In healthcare delivery, prescription drugs form a considerable portion of the overall cost.
Established by law in 2006, Medicare’s Part D health insurance package is designed specifically for this reason- to offset the financial burden of out-of-pocket prescription expenditure.
The rates and coverage vary according to your chosen plan, so you must consider options carefully before subscribing to a Medicare drug coverage plan.
Coverage and rates can vary based on your chosen plan, and it’s essential to check all the options before choosing a Medicare Part D plan.
What exactly does the Medicare Part D plan cover?
Below is a list of prescribed medication categories covered by Medicare Part D. Note that each plan must provide coverage for a minimum of two of these:
To be eligible for Medicare Part D, you must be entitled to Medicare Part A or enrolled in Medicare Part B and you must live in the designated geography of the plan you want to enroll in.
You have to be at least 65 years old to qualify or have been collecting Social Security disability benefits for a minimum of two years prior regardless of age.
There are exceptions to this condition if there’s a diagnosis of chronic kidney disease.
With Medicare Part D, you may incur higher premiums as a penalty if you wait for 63 days, delaying enrollment to a prescription drug program after attaining the age of eligibility.
In addition, you can enjoy subscriptions to Medicare Parts A and B concurrently with Medicare Part D. You should also note that the plans change annually.
Here are some other interesting things to know about Medicare Part D:
The plan does not cover the total cost of drugs
Part D is also referred to as the Medicare drug coverage, making up for Medicare Parts and B deficit medication. However, you should know that Medicare Part D coverage is not comprehensive regarding drugs.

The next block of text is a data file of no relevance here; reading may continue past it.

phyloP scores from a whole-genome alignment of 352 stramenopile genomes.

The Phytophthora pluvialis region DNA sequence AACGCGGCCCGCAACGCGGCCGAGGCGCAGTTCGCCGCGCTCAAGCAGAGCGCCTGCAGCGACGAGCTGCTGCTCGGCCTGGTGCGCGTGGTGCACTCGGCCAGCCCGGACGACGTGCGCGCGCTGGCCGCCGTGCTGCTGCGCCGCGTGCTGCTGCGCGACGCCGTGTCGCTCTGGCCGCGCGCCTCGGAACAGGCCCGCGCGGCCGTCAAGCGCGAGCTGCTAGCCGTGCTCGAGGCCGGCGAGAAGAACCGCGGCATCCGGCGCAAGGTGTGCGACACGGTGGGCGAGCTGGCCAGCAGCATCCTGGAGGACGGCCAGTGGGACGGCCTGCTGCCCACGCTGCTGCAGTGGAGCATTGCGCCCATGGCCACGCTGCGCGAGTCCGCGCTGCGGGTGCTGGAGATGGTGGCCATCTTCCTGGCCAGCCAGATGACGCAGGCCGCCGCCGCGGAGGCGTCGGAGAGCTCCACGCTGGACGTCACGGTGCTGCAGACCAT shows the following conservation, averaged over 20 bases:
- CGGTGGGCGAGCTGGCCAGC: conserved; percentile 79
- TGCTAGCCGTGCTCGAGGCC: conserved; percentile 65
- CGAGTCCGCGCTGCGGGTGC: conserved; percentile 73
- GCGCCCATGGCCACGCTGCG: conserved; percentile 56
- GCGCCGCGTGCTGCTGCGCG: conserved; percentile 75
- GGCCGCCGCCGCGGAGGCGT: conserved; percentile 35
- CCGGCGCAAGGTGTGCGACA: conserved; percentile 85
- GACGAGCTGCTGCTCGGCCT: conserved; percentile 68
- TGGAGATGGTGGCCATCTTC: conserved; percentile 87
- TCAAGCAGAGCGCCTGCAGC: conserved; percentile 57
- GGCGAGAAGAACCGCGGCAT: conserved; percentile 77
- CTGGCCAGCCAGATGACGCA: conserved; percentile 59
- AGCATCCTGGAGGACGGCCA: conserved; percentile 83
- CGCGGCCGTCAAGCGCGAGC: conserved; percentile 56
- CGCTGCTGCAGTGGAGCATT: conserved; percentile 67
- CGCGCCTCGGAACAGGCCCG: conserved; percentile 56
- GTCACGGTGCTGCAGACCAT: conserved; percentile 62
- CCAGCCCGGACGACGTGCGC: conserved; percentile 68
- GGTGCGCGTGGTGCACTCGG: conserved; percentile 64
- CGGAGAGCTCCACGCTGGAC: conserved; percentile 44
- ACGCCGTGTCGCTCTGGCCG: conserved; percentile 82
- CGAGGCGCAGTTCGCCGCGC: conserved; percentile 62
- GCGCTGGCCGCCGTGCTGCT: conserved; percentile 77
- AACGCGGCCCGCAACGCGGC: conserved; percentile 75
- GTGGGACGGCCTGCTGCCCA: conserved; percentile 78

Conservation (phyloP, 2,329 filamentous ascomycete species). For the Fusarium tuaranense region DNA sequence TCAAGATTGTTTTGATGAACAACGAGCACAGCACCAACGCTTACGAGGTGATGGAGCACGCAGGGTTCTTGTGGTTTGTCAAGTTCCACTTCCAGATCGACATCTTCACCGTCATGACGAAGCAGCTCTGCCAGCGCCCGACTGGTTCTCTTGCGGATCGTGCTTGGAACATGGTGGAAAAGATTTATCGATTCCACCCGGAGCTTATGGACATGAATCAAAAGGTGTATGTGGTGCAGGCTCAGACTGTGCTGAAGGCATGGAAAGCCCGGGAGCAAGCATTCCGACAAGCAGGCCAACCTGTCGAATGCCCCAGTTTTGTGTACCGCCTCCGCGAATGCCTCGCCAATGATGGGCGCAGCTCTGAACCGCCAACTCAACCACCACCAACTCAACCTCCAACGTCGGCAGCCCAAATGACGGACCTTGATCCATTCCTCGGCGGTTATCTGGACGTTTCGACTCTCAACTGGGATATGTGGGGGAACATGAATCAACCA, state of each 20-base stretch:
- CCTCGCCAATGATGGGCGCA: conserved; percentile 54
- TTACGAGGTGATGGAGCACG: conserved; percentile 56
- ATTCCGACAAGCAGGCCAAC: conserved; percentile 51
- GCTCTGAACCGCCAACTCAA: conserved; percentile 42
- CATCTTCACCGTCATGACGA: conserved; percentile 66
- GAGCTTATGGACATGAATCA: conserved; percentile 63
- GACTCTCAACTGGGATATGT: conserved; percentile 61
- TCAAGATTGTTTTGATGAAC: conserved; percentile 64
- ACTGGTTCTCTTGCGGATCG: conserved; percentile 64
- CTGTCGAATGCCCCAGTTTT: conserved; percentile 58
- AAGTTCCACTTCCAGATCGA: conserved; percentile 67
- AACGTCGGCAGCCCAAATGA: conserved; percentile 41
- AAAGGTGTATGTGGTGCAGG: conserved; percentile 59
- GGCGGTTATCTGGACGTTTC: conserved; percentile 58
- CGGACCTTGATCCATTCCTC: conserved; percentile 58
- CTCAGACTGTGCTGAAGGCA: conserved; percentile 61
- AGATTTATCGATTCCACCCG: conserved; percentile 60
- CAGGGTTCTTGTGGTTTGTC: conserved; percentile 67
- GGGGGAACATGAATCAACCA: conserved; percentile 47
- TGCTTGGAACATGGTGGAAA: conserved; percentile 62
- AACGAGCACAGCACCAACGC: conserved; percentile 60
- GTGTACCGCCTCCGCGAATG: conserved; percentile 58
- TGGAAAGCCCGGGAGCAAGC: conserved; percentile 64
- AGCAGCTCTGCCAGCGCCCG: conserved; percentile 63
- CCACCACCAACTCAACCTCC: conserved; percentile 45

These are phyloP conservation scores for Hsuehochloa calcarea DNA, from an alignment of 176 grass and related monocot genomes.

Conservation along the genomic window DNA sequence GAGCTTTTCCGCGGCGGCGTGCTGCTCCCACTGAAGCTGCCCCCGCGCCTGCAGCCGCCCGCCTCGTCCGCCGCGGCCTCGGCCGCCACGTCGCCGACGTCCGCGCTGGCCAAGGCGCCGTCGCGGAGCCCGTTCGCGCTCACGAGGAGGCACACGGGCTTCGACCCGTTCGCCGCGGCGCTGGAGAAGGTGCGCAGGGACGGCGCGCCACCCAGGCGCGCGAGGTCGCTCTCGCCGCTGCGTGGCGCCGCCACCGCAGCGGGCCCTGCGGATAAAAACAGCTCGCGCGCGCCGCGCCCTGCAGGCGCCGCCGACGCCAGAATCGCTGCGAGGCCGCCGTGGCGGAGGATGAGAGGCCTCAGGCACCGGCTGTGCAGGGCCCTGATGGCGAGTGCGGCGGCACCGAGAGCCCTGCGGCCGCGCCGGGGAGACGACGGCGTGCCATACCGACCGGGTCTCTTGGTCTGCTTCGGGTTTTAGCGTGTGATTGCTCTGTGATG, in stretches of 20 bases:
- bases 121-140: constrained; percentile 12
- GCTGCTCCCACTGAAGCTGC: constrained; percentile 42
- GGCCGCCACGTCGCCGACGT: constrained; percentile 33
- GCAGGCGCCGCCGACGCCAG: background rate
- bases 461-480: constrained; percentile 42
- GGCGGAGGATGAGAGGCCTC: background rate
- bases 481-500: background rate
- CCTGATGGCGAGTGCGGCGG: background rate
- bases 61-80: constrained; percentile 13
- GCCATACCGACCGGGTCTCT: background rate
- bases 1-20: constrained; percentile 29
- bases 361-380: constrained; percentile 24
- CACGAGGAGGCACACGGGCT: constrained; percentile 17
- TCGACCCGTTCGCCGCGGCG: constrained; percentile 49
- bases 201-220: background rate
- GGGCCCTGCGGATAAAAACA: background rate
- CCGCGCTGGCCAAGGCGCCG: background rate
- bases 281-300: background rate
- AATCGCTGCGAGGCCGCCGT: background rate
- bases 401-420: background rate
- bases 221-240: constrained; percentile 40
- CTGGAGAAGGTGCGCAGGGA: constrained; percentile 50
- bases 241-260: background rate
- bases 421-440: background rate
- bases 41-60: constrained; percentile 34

It actually covers 75% of the overall cost, meaning that you’ll have to foot a quarter of the bill, with the additional payments made up of deductibles, copays, and premiums.
It does not cover outpatient treatment
Outpatient treatments fall under the denomination of Medicare Part B rather than Part D.
If you go to the hospital to receive treatment as an outpatient, Medicare Part D covers the cost of the prescription drugs.
However, there's no coverage if you go to other outpatient facilities for more specialized treatments like dialysis and chemotherapy.
Nevertheless, Part D exceptions are made for certain self-injected medicines like insulin.
There are standalone Medicare Part D plans
Different insurance companies offer the sole drug coverage plan to complement the traditional Medicare service.
For instance, many Medicare Advantage packages cover inpatient doctor examinations and hospital care in addition to the drugs. Ensure that the terms of each plan are favorable for you.
Generic drugs and brand names
Although Medicare Part D doesn’t cover prescription drugs like Viagra and drugs for weight loss and hair growth, it does make provision for brand-name drugs, with the copays varying in each plan.